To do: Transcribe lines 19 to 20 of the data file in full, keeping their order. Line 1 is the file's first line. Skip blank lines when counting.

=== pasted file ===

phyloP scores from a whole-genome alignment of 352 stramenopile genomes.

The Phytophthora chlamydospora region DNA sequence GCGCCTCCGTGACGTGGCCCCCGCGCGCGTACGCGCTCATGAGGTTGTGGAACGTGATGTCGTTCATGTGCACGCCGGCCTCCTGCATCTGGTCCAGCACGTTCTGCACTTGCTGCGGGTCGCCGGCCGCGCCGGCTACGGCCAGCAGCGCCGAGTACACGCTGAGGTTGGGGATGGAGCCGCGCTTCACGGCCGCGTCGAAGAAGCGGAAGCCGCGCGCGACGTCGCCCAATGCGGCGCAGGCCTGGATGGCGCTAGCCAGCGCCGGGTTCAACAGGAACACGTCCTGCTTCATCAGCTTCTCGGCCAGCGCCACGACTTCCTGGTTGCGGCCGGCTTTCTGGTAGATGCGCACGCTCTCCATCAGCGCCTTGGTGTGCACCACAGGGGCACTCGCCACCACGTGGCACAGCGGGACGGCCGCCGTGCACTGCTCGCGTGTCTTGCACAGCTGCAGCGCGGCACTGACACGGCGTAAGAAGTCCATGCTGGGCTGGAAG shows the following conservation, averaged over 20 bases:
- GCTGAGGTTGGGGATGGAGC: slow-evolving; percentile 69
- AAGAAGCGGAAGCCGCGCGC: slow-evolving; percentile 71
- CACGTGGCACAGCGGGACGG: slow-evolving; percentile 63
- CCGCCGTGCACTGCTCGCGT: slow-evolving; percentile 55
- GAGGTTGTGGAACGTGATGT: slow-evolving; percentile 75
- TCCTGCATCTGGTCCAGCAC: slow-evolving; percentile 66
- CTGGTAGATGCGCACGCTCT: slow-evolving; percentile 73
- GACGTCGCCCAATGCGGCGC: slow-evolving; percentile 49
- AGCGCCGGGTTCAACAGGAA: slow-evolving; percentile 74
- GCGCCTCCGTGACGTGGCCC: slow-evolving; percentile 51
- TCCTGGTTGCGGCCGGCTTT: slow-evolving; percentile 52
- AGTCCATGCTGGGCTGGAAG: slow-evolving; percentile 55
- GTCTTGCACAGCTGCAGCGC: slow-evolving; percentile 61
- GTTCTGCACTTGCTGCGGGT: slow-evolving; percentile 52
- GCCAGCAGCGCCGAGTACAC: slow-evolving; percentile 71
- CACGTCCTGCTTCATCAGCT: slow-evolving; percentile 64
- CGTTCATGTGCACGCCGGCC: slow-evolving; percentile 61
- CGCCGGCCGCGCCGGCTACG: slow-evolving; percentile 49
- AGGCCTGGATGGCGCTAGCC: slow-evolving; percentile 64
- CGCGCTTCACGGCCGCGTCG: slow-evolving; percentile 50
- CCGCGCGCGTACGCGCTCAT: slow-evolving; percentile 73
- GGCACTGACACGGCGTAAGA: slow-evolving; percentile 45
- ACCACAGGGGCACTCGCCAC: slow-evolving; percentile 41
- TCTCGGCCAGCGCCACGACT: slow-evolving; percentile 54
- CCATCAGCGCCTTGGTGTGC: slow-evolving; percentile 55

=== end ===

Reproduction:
- CGTTCATGTGCACGCCGGCC: slow-evolving; percentile 61
- CGCCGGCCGCGCCGGCTACG: slow-evolving; percentile 49